In the early 1980s, the USSR underwent a series of leadership changes.
First, Brezhnev died. I was 5. We got a day off from school for his funeral. His successor, Andropov, lasted barely 15 months before dying, too. I got a day off from first first grade. So you can imagine I was fairly excited when Andropov's successor, Chernenko, died 13 months into his reign. But evil man Gorbachev decided we'd danced on the graves of the Secretaries General enough, and off to school we went. (That's me, second in the window row.)
Besides not letting kids mourn adequately, Gorbachev instituted other changes. He tried to clamp down on alcoholism, with mixed effect. I hardly drank anything the next few years, though the rest of the country kept tippling.
More importantly, the USSR loosened exit restrictions, and my parents decided to give the US a shot. They tentatively asked me about a hypothetical scenario of going abroad; I was in favor.
(Photo with my cousin and grandfather, just before leaving.)
We were able to get an exit visa and prepared to leave. We were allowed to pack two suitcases per person. At that time, it seemed entirely possible that we'd never see my grandparents again, so it was a tearful goodbye at the airport with them.
We also had to pay a large chunk of money to renounce our Soviet passports. Money well spent.
The migration process was somewhat labyrinthine in those days - we boarded a flight for Vienna, where we would stay for a week or two until our Italian papers could be arranged.
Vienna was the first foreign city I'd visited, and far and away the cleanest place I'd ever seen.
I also got my first experience of a western supermarket, which was overwhelming. I can still remember the ridiculous abundance and variety of yogurts.
After a week in Vienna, we boarded a train through the Alps and went to Italy.
Apparently we were considered a terror target of some sort - we'd get minimal advance warning of which stop was ours, and we'd have to get all our suitcases and things off the train mach schnell. Or perhaps pronto.
The machine gun-bearing Carabinieri guarding the station made an impression.
The stay in Italy was also bifurcated. We stayed in Rome for a week while the men day-tripped to a beach town called Ladispoli (famous for its black-sand beaches, pictured) and attempted to rent apartments.
Thus, "Affittasi appartamento" was the first Italian phrase my Dad learned. My mother spoke some Italian, but renting apartments was mens' work.
He found a place, and my beach vacation began.
While I was enjoying the sand, my parents were in a bit of a pickle. We were supposed to head to Boston, but it was overrun by Russian immigrants and the local agencies instituted a $1500/head fee to sponsor a refugee.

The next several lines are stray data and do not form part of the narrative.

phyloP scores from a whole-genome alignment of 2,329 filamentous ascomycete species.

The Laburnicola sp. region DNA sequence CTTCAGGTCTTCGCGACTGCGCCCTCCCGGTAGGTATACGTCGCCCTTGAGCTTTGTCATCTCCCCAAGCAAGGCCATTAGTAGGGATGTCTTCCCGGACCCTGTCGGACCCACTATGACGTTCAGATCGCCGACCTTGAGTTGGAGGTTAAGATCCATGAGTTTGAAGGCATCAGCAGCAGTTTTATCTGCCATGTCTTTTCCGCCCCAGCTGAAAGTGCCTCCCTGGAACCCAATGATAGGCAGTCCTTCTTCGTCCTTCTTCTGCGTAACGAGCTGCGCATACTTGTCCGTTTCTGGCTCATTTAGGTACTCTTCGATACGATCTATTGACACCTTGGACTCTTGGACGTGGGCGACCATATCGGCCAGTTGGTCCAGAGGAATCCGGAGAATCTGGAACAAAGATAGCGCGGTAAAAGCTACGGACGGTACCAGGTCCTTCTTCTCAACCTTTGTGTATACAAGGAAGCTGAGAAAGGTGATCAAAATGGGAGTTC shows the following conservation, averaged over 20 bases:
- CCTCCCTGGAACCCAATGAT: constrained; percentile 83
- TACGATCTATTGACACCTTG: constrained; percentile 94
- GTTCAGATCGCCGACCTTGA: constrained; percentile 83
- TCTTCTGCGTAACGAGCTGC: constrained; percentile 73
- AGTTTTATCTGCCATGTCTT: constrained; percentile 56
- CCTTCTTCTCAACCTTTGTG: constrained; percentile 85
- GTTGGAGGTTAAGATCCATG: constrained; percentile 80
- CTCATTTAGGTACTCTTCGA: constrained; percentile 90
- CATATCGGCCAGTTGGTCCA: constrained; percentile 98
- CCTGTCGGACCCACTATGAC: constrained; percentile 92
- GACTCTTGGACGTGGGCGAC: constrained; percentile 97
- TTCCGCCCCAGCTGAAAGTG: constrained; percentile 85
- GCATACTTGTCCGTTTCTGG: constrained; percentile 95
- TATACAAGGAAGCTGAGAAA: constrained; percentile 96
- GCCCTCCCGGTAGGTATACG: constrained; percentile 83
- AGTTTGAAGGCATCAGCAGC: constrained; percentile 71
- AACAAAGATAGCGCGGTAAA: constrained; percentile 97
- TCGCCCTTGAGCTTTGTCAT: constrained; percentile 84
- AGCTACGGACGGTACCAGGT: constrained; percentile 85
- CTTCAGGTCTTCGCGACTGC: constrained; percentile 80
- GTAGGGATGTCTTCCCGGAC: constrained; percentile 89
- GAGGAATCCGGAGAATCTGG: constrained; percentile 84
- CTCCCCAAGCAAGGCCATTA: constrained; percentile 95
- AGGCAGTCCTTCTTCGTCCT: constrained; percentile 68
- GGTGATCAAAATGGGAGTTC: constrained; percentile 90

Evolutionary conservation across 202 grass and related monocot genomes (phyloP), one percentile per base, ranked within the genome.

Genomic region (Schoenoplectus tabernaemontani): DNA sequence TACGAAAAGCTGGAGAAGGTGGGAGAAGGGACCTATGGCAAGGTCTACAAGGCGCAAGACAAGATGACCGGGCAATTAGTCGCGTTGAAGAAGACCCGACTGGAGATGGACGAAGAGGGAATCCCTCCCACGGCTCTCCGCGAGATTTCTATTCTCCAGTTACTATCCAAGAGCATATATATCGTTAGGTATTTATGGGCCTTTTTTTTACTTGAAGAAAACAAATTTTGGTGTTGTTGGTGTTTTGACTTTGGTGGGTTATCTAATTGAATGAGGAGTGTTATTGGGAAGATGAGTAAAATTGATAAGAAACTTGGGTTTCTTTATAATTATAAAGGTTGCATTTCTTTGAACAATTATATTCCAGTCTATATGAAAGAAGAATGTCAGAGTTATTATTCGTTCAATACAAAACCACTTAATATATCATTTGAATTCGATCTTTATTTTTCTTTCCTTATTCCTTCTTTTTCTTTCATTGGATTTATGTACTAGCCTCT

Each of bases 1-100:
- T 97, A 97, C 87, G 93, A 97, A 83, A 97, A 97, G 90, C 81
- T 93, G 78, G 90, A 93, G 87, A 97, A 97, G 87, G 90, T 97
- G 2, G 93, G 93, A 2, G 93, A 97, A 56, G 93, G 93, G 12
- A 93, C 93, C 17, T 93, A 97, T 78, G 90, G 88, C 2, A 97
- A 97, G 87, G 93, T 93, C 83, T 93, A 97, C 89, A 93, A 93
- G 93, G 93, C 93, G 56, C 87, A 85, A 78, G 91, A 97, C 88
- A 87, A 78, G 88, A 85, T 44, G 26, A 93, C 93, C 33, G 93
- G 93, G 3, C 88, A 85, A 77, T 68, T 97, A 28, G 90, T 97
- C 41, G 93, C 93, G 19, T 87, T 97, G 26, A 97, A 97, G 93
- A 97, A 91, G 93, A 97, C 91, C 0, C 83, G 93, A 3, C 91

The people who'd invited us to Boston didn't know us so well (nor did they, or we, have that kind of money), so while we awaited a US visa my parents scrambled to find a new destination.
Fortunately, my Dad's uncle lived in LA, and my Dad's adviser in Moscow had collaborated with a professor at UCSD. After some long-distance calls that consumed a sizable portion of our meager funds (and some incredibly expensive collect calls), we were headed to a place I'd never heard of. As soon as we got visas.
It wasn't all tense planning - we were in Italy, after all, so we scrimped and saved up in order to take tours.
We got to see much of Northern Italy - Milan, Florence, Siena, etc. However, the two highlights for me were Pisa (I'm pictured holding up the tower), and the miniature Europe in Rimini.
Everyone else questioned my taste. At this point, I do, too.
A few times a week, we'd gather in a central spot where someone would holler out names and distribute visas.
Finally, about two months after we'd left Moscow, it was our turn. Thanks to the beneficence of HIAS*, we had our tickets to fly to San Diego.
I wish I could say I recall a dramatic moment on arrival. But my only solid memory is that the flight from JFK to SAN was on American Airlines.
*Hebrew Immigrant Aid Society
We showed up to San Diego a day or two before Halloween. I'd never heard of the holiday. I also knew no English.
My great-uncle welcomed us, and my first memory of the US is that, after we dropped off all our stuff in our new home, we went to Arby's.
I had strawberry ice cream for dessert. This was America.
After that...I took some time to watch TV so I could learn English, then I started going to school, and in no time I was doing all the normal things sixth-graders do, like dressing up as Robin.
As it happened, my grandparents' worst fears of never seeing me again were not realized - we'd all be reunited in Southern California within five years.